But at least I’ll still have my lit candle. Which should make my ensuing mental breakdown much more charming and cozy.

I believe you.

I am angry.

I am tired.

I am sad.

But mostly, I am angry.

All week I’ve been glued to social media, watching how people are reacting to the sexual assault allegations against Brett Kavanaugh. And realizing just how far we haven’t come.

I’ve also been watching as my female friends and family have come out with their own horrific sexual assault stories in the wake of this news cycle. And realizing just how many people quietly carry these scars in a world that refuses to believe them.

And I find myself left with nothing left to say. Nothing that hasn’t already been said. Nothing that will matter. Nothing that can make this world a place where men don’t rape women and children on a regular basis and never get punished for it.

So instead, I’m only going to write the two following things.

The first is this brief message: To all the women, men and children who have been sexually assaulted, I believe you, I love you and I am here for you if you need anything.

And the second is this list of resources should you ever want or need it:

The National Sexual Assault Hotline: 1-800-656-4673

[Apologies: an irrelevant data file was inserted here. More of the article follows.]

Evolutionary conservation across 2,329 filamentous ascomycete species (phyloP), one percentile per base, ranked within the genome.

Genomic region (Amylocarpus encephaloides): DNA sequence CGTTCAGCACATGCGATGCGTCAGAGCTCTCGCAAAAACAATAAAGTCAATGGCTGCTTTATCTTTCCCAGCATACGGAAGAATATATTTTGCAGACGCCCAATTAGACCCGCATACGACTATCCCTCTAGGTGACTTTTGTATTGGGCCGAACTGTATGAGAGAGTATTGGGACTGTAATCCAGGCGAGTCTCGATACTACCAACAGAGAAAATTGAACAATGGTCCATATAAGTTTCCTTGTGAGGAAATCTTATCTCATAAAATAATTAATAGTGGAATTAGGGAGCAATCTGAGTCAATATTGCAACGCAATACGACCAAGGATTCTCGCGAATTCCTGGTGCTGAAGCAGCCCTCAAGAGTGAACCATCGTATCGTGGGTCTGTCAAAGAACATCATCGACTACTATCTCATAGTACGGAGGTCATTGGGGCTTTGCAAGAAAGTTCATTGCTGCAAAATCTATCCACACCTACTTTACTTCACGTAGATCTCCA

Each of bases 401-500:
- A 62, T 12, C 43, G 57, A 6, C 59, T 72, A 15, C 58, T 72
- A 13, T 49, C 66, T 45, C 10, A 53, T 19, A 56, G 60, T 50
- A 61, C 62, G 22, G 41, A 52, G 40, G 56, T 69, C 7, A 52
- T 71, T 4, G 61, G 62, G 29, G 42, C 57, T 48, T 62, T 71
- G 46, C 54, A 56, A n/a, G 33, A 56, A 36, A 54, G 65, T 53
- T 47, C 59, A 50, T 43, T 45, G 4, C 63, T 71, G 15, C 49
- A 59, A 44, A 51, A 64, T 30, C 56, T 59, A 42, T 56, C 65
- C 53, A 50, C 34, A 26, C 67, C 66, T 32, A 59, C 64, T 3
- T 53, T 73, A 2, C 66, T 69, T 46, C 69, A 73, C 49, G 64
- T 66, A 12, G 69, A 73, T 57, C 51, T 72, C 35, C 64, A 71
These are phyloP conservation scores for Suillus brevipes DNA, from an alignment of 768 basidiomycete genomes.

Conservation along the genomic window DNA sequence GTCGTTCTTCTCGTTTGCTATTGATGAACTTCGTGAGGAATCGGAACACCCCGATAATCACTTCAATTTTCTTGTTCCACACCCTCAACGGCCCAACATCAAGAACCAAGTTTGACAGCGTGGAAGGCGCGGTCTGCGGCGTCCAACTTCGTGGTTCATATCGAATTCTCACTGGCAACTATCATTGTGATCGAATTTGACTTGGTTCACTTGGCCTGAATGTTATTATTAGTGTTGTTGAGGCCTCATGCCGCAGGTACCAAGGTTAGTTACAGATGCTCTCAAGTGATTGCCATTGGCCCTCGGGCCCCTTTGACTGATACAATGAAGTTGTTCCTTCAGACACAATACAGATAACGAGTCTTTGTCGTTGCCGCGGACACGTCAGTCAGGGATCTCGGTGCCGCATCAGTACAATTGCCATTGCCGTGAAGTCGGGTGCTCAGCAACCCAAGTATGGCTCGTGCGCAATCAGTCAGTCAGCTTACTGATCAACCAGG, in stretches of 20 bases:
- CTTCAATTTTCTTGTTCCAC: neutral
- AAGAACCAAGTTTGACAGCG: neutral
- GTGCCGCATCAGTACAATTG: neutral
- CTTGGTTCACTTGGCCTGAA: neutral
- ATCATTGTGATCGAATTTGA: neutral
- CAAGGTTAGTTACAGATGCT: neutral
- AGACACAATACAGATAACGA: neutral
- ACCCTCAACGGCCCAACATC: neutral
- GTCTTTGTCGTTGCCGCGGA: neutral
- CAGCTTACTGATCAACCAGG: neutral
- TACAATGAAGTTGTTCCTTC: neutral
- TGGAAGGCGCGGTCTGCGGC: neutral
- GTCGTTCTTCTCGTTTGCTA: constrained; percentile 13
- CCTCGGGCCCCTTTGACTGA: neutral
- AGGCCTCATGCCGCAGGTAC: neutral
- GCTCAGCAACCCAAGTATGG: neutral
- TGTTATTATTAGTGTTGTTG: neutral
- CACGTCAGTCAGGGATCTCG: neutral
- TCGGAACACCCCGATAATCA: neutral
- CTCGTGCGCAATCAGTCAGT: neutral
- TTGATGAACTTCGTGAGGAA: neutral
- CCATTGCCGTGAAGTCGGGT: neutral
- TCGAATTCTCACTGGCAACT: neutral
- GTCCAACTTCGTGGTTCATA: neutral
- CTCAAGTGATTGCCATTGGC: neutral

The National Sexual Violence Resource Center: www.nsvrc.org

The National Child Abuse Hotline: 1-800-422-2253

National Teen Dating Abuse Online Helpline: www.loveisrespect.org

GLBTQ Domestic Violence Project: 1-800-832-1901, www.glbtqdvp.org

Take Back The Night Foundation: 1-866-966-9013, https://takebackthenight.org

For further resources, call RAINN (Rape, Abuse & Incest National Network) at 1-800-656-HOPE or go to www.rainn.org.

I survived the first week of school (and all I got was this lousy blog)

I was ready for the tears. I knew they’d come. From him. And me. Oof, so many tears. So much ugly cry. An absurd amount of snot leaking from our faces.

I was ready for the fear and the anxiety. Again, on both our parts. This is a huge change. Since the day he was born we’ve been by each other’s sides and now…well, now the real world was wrenching us apart.